We had 4 students on the course, 3 of them local and 1 French lady. All 4 of them passed the Antares course and went on to write the FGASA exams. At the time of writing we are still waiting for their FGASA results. The one local was sponsored on the course and did very well indeed which I found very rewarding as often my experience has shown that the amount of effort put into a course if you are not paying your own way is far less, however on this occasion it was rewarded with a positive result and I wish Sinhle all the best in his pursuit of a guiding career.
Sadly the French lady had to return to France for a week during the course to attend a family funeral which meant she had to miss out on some important lectures but she recovered the lost time and managed to put in the extra study time required. Craig also was informed during the final week that he needed to fly to Dubai on the Friday morning to start work and so everything was shifted forward a day early and the course for once finished on the Thursday instead.
Although we had several sightings of elephants and other game at the waterhole , encounters on foot were few and far between- the highlight being an opportunity to watch a herd of 50 plus buffalo on foot. Towards the end of the course we saw many baby Waterbuck and a few kudu babies moving around. It seems as though they have had a good breeding season. On a couple of occasions we found lion spoor close to the entrance gate and in fact on one morning we realised that during the night the lions had walked straight past the swimming pool and headed down to the waterhole for a quick drink before moving on. This made the students realise that even though we have an electric fence around the buildings to keep the elephants out of camp, it doesn’t stop the smaller animals from passing through. Other interesting game seen at night were regular sightings of porcupine, civet and genets.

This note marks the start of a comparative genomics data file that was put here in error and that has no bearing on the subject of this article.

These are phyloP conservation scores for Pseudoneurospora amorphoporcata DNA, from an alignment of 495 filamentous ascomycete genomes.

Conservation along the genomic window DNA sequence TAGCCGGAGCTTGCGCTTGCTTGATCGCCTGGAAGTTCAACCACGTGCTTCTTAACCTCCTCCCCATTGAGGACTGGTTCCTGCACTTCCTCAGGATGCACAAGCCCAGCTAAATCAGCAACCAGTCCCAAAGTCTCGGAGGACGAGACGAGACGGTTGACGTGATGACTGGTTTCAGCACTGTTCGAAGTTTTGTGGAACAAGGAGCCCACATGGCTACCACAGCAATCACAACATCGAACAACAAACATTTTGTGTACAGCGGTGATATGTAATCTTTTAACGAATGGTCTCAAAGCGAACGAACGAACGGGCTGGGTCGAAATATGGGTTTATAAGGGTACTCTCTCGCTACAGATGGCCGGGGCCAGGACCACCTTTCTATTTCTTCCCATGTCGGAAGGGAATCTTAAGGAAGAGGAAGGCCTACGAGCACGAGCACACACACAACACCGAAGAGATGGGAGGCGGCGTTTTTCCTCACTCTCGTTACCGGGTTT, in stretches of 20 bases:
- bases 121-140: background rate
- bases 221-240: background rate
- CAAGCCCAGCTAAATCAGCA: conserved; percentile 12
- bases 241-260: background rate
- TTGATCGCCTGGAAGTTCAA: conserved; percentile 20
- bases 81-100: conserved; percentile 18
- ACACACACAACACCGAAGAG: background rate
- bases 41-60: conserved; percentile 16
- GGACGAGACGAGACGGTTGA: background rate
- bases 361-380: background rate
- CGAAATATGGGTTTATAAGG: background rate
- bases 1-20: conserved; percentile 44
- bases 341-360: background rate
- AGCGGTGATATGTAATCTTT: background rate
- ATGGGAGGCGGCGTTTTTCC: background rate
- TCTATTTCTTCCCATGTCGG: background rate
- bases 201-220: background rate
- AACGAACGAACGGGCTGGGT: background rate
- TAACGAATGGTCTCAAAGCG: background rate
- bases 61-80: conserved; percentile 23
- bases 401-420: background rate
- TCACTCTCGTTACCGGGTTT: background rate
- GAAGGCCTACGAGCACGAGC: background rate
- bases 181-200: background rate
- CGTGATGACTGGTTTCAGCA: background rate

The rains this year have been really strange and it seems as though throughout the summer we have had a few days of really good rains followed by several weeks of hot dry weather. The rains came again in the last week of the course (that made doing assessments a bit more interesting) and as it turns out even though we were only 7 days into April it was already the wettest April since I started keeping records. The bush was looking really dead and not a good prospect for the coming winter. However that has all changed now and the bush is once again a lush verdant colour and the grass has recovered well enough for me to feel a lot more comfortable heading into winter. The bush myths say though that late rains will mean a cold winter so we will have to wait and see. However that too is a good thing in this environment as it means many parasites and other nasties will die off.
We have a 3 week break now before the next group of students arrives but there is still space available if you are keen to join us.